Conservative Christian Biologist Criticizes ID 16 Nov 2007Posted by Jessa in Non-Science, Religion.
Tags: christianity, evolution, intelligent design, Non-Science, Religion
Mac Johnson, a molecular biologist and contributor to the conservative publication Human Events, points out that Intelligent Design is bad science, whose recent popularity is traceable to two factors:
One is that, even ten years ago, ID had enough confidence and honesty to go by its birth name, “Creationism.” Whereas today, it has been dressed up in a lab coat and a mail order Ph.D. and is trying to pass itself off as a scientific theory, thus the sudden re-branding as “Intelligent Design.”
I’m not sure if renaming creationism into something more euphemistic leads to an increase in popularity, but I agree with the general statement. It’s funny ’cause it’s true.
The other reason is that the mainstream media (and other spokesmen for the liberal establishment) love the idea of associating the conservative movement with ID, so ID has gotten much more than its fair share of press time.
The Left believes, correctly, that Intelligent Design is a political loser, and so they gleefully attempt to hang it around the neck of every right-of-center movement from libertarian neo-conservatism to isolationist populism — shouting all the while “See, the American Taliban has come for your children! Elect a Democrat before it’s too late!”
In truth, the proponents of ID are only a small part of the Conservative movement in America, and include many who have only instinctively supported the cause because it so eagerly casts itself as yet another victim of the very real leftist repression of religion in our nation’s public space.
I don’t think that the above statement is entirely true. While he is probably correct in his statement that many conservatives like ID because it is an explanation that is more in line with their religious leanings, I think ID proponents make up a much larger part of the conservative population than Johnson would care to admit. After all, studies have shown that as many as half of Americans believe in creationism. I can’t imagine that someone who believes the Genesis account would throw their support behind evolution over ID. So ID supporters are probably encompass a large portion of conservatives.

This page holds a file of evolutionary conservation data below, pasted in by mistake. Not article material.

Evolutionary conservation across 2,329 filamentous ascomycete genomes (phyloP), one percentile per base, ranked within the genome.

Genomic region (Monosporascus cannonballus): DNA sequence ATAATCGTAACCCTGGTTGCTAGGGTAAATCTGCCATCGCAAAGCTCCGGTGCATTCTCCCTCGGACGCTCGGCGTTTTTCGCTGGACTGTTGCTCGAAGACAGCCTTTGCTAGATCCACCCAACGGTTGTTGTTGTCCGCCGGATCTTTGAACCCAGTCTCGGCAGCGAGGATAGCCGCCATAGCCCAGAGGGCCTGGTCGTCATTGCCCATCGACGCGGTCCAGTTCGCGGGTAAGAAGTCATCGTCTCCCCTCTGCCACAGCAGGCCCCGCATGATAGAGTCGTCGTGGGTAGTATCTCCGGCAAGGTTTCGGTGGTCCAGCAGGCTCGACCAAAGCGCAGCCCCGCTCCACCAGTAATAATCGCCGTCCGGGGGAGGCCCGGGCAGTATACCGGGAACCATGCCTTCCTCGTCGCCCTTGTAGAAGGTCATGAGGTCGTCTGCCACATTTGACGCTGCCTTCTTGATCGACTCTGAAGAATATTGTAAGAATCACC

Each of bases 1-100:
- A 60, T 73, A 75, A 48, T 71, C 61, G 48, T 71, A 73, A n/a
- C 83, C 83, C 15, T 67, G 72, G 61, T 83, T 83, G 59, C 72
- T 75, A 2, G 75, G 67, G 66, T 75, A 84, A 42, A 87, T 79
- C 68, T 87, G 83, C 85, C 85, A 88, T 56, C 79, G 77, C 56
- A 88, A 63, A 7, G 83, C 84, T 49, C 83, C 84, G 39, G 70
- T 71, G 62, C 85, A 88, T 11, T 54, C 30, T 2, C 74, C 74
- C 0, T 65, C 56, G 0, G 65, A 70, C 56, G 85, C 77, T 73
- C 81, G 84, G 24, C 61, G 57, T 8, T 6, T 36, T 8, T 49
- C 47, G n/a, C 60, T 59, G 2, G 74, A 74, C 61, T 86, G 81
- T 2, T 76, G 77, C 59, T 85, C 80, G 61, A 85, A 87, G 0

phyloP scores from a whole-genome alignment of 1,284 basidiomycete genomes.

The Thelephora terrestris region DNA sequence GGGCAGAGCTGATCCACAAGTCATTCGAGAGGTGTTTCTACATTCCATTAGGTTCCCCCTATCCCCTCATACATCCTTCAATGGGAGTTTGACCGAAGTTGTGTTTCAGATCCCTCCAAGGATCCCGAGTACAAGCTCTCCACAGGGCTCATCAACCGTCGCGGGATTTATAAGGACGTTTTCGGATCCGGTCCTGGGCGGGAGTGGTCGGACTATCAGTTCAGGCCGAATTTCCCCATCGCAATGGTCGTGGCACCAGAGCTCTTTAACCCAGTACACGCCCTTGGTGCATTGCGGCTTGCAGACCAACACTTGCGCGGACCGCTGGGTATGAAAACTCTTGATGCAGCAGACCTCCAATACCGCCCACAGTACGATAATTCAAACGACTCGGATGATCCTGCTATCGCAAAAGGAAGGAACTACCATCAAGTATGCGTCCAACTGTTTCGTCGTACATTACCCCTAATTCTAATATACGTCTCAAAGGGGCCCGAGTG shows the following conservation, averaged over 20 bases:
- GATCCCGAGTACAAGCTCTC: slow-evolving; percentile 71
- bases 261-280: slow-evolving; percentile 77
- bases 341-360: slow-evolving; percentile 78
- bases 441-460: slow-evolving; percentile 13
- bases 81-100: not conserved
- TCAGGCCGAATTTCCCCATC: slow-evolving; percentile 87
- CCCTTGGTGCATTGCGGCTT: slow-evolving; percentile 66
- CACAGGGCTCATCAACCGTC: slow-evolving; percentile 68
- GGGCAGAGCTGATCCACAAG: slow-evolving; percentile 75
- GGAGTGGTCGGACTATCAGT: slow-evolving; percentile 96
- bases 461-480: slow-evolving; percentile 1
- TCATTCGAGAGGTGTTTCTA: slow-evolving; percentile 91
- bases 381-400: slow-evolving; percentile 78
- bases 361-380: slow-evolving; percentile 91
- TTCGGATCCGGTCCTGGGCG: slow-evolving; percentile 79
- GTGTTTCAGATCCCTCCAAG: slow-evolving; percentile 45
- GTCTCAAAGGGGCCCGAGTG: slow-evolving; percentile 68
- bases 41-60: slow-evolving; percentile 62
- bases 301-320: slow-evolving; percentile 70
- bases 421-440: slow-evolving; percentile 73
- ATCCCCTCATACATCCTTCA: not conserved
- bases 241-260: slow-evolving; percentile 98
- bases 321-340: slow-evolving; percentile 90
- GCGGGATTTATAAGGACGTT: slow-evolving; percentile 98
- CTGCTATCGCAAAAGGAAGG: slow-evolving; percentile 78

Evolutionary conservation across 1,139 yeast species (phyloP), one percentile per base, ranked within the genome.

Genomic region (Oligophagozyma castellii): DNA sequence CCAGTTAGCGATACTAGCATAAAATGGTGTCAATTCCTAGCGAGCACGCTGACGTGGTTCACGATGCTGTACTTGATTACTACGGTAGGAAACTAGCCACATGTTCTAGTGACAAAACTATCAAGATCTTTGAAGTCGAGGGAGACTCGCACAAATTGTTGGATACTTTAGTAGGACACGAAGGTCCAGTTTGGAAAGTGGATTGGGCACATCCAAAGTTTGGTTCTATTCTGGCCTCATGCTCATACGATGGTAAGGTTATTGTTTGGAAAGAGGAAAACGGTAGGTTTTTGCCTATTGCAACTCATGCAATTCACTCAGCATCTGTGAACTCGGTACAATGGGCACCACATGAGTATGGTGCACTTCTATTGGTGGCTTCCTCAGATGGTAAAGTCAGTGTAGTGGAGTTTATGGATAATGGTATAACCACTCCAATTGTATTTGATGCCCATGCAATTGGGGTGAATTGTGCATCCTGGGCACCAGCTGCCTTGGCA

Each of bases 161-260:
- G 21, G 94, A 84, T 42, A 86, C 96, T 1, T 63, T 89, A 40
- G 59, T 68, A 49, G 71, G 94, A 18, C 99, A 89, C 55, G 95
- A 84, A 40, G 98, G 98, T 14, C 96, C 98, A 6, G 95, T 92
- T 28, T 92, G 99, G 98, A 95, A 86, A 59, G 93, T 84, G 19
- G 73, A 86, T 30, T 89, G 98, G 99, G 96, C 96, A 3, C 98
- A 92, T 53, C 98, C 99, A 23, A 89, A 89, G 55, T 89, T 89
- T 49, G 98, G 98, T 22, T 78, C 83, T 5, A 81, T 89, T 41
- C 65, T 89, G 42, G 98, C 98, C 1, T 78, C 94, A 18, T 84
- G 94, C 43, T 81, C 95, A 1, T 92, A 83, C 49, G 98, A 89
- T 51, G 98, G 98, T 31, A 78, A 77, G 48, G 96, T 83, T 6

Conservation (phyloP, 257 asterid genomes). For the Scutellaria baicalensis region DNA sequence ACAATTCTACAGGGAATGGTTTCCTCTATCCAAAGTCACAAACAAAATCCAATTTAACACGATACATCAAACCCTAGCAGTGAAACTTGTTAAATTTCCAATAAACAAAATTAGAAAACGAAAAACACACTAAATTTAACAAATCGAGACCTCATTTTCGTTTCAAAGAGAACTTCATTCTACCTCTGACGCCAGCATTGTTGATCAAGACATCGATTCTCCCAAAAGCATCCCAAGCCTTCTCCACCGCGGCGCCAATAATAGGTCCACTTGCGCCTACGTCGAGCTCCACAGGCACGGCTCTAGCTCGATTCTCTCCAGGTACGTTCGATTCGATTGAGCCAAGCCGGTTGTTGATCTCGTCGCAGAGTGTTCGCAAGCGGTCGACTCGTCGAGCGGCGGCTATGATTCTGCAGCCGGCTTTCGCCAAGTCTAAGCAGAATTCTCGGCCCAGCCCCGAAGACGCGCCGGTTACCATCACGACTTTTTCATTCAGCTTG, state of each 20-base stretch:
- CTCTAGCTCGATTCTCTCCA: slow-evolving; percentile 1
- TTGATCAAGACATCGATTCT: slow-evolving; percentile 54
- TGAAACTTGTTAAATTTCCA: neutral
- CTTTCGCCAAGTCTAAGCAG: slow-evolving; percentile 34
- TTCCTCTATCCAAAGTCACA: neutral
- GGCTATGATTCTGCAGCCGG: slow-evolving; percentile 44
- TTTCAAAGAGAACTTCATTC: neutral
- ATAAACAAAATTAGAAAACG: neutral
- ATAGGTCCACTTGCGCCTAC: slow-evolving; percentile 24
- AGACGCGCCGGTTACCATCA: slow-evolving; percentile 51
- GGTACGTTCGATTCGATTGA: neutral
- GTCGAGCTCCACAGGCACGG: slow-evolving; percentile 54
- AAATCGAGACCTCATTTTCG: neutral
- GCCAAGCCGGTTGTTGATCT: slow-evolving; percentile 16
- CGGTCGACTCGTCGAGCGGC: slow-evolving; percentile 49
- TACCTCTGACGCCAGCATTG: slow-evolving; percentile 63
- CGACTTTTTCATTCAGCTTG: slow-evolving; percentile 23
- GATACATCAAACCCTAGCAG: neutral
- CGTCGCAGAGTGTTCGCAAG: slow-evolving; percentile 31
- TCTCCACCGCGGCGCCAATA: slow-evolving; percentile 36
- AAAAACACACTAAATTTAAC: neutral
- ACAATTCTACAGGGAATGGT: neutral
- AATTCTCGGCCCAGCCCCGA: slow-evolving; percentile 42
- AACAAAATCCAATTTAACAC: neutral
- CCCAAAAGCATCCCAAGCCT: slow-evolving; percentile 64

Now the criticisim:
So in light of the issue’s new prominence and with a desire to improve the mental hygiene of others, I would just like to say that Intelligent Design is a really, really bad idea –scientifically, politically, and theologically. I say this as a dedicated conservative, who has on many occasions defended and espoused religion and religious conservatism. I also say it as a professional molecular biologist, who has worked daily (or at least week-daily) for years with biological problems to which the theory of evolution has contributed significant understanding — and to which Intelligent Design is incapable of contributing any understanding at all.
Scientifically, attributing every aspect of biology to the arbitrary design of a divine tinkerer explains as much about biology as attributing the eruption of volcanoes to the anger of the Lava God would explain geology. A theory, by definition, makes predictions that can be tested. Intelligent Design predicts nothing, since it essentially states that every thing is the way it is because God wanted it that way.
This quote is a good summation of one of the basic problem with ID. Even if you set aside the fact that ID relies on the existence of God (erm, sorry, an “intelligent agent”), it still fails because it has no predictive power.
According to the mindset of ID leaves could have been green or they could have been blue. But God chose green because he was feeling a bit green that day. Or maybe he thought green would really bring out the color of Adam’s eyes; it’s hard to say really. But it definitely had nothing to with the unguided selection of the chlorophyll molecule to best utilize atmospherically filtered sunlight as an adenosine triphosphate producing energy source.
Biology (already burdened with the study of the most complex phenomenon known to man) is reduced by Intelligent Design to a meaningless cataloguing service for divine handicrafts. It can no longer seek to understand so much as a sniffle or a dandelion seed without endlessly recycling the same useless answer: must be how God wanted it!
And finally, some parting shots:
Intelligent Design is The DaVinci Code of Biology — an emotionally attractive conspiracy theory that seems to explain the most amazing facts and coincidences. But in the end, it’s just not true, and worse yet, it gets one no closer to God. That’s all fine for an entertaining diversion, but it’s a poor base upon which to build either a factual or theological worldview.
Intelligent Design is a bad idea, and the otherwise intelligent men that are espousing it would do well to re-examine their beliefs, before they corrupt both science and faith –and the amazing progress that conservatism has made during the last forty years.
Although I do not agree with Johnson on a number of points, this article was quite good. I hope it gives ID supporters some food for thought.